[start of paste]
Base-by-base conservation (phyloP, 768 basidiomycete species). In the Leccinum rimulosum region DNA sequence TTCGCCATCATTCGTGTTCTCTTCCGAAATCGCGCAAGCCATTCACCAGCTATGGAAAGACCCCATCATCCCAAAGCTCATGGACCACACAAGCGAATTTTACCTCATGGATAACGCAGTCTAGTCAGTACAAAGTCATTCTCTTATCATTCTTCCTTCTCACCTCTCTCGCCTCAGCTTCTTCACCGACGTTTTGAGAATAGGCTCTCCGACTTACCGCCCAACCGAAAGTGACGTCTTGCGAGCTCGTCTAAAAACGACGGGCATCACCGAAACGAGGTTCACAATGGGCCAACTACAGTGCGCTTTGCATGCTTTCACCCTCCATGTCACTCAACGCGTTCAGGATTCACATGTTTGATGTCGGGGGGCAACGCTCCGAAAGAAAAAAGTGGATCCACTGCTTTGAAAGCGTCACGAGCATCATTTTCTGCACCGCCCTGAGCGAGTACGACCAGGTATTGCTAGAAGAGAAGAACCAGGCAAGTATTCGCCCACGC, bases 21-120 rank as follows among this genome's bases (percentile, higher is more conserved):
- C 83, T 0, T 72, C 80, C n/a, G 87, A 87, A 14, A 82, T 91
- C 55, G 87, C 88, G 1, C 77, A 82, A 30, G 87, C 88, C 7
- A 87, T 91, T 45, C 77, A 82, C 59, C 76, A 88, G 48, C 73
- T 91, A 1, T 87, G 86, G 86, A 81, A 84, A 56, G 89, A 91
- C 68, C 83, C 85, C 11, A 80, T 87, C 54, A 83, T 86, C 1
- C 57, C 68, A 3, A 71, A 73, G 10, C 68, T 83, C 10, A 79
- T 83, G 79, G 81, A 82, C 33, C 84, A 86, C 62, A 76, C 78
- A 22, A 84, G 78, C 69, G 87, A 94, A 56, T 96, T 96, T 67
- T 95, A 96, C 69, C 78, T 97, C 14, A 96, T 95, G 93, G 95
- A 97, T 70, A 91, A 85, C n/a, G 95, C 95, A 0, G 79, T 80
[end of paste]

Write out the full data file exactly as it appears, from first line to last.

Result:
Base-by-base conservation (phyloP, 768 basidiomycete species). In the Leccinum rimulosum region DNA sequence TTCGCCATCATTCGTGTTCTCTTCCGAAATCGCGCAAGCCATTCACCAGCTATGGAAAGACCCCATCATCCCAAAGCTCATGGACCACACAAGCGAATTTTACCTCATGGATAACGCAGTCTAGTCAGTACAAAGTCATTCTCTTATCATTCTTCCTTCTCACCTCTCTCGCCTCAGCTTCTTCACCGACGTTTTGAGAATAGGCTCTCCGACTTACCGCCCAACCGAAAGTGACGTCTTGCGAGCTCGTCTAAAAACGACGGGCATCACCGAAACGAGGTTCACAATGGGCCAACTACAGTGCGCTTTGCATGCTTTCACCCTCCATGTCACTCAACGCGTTCAGGATTCACATGTTTGATGTCGGGGGGCAACGCTCCGAAAGAAAAAAGTGGATCCACTGCTTTGAAAGCGTCACGAGCATCATTTTCTGCACCGCCCTGAGCGAGTACGACCAGGTATTGCTAGAAGAGAAGAACCAGGCAAGTATTCGCCCACGC, bases 21-120 rank as follows among this genome's bases (percentile, higher is more conserved):
- C 83, T 0, T 72, C 80, C n/a, G 87, A 87, A 14, A 82, T 91
- C 55, G 87, C 88, G 1, C 77, A 82, A 30, G 87, C 88, C 7
- A 87, T 91, T 45, C 77, A 82, C 59, C 76, A 88, G 48, C 73
- T 91, A 1, T 87, G 86, G 86, A 81, A 84, A 56, G 89, A 91
- C 68, C 83, C 85, C 11, A 80, T 87, C 54, A 83, T 86, C 1
- C 57, C 68, A 3, A 71, A 73, G 10, C 68, T 83, C 10, A 79
- T 83, G 79, G 81, A 82, C 33, C 84, A 86, C 62, A 76, C 78
- A 22, A 84, G 78, C 69, G 87, A 94, A 56, T 96, T 96, T 67
- T 95, A 96, C 69, C 78, T 97, C 14, A 96, T 95, G 93, G 95
- A 97, T 70, A 91, A 85, C n/a, G 95, C 95, A 0, G 79, T 80